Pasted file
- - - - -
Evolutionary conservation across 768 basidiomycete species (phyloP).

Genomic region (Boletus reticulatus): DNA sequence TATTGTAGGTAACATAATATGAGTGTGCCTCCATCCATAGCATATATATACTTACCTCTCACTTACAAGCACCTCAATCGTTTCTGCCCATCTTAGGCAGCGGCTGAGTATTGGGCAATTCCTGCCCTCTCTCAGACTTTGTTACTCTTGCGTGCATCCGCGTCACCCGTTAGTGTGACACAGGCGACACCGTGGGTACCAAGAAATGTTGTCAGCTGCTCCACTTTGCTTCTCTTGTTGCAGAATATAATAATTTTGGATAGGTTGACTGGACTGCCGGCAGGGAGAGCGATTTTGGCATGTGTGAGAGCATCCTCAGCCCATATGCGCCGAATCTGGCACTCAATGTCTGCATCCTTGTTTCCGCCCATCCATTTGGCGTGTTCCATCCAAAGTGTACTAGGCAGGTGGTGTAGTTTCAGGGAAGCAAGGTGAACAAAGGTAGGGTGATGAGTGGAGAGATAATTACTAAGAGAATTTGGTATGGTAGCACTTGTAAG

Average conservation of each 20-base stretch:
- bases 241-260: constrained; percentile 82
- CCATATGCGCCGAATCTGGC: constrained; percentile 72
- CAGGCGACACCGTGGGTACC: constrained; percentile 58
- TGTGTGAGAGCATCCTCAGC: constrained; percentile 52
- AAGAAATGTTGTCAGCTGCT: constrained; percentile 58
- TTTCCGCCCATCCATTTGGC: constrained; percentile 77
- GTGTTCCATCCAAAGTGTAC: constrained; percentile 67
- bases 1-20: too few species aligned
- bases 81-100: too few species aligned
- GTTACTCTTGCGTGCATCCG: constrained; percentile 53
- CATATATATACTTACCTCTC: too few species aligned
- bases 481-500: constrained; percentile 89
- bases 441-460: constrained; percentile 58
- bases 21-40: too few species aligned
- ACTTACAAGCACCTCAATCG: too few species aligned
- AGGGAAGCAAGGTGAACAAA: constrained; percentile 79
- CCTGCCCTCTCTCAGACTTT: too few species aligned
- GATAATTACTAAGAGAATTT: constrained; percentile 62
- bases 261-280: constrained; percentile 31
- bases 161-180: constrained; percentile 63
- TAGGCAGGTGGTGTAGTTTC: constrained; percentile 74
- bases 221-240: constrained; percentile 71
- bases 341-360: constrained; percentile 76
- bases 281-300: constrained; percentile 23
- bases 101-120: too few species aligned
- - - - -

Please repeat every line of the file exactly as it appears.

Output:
Evolutionary conservation across 768 basidiomycete species (phyloP).

Genomic region (Boletus reticulatus): DNA sequence TATTGTAGGTAACATAATATGAGTGTGCCTCCATCCATAGCATATATATACTTACCTCTCACTTACAAGCACCTCAATCGTTTCTGCCCATCTTAGGCAGCGGCTGAGTATTGGGCAATTCCTGCCCTCTCTCAGACTTTGTTACTCTTGCGTGCATCCGCGTCACCCGTTAGTGTGACACAGGCGACACCGTGGGTACCAAGAAATGTTGTCAGCTGCTCCACTTTGCTTCTCTTGTTGCAGAATATAATAATTTTGGATAGGTTGACTGGACTGCCGGCAGGGAGAGCGATTTTGGCATGTGTGAGAGCATCCTCAGCCCATATGCGCCGAATCTGGCACTCAATGTCTGCATCCTTGTTTCCGCCCATCCATTTGGCGTGTTCCATCCAAAGTGTACTAGGCAGGTGGTGTAGTTTCAGGGAAGCAAGGTGAACAAAGGTAGGGTGATGAGTGGAGAGATAATTACTAAGAGAATTTGGTATGGTAGCACTTGTAAG

Average conservation of each 20-base stretch:
- bases 241-260: constrained; percentile 82
- CCATATGCGCCGAATCTGGC: constrained; percentile 72
- CAGGCGACACCGTGGGTACC: constrained; percentile 58
- TGTGTGAGAGCATCCTCAGC: constrained; percentile 52
- AAGAAATGTTGTCAGCTGCT: constrained; percentile 58
- TTTCCGCCCATCCATTTGGC: constrained; percentile 77
- GTGTTCCATCCAAAGTGTAC: constrained; percentile 67
- bases 1-20: too few species aligned
- bases 81-100: too few species aligned
- GTTACTCTTGCGTGCATCCG: constrained; percentile 53
- CATATATATACTTACCTCTC: too few species aligned
- bases 481-500: constrained; percentile 89
- bases 441-460: constrained; percentile 58
- bases 21-40: too few species aligned
- ACTTACAAGCACCTCAATCG: too few species aligned
- AGGGAAGCAAGGTGAACAAA: constrained; percentile 79
- CCTGCCCTCTCTCAGACTTT: too few species aligned
- GATAATTACTAAGAGAATTT: constrained; percentile 62
- bases 261-280: constrained; percentile 31
- bases 161-180: constrained; percentile 63
- TAGGCAGGTGGTGTAGTTTC: constrained; percentile 74
- bases 221-240: constrained; percentile 71
- bases 341-360: constrained; percentile 76
- bases 281-300: constrained; percentile 23
- bases 101-120: too few species aligned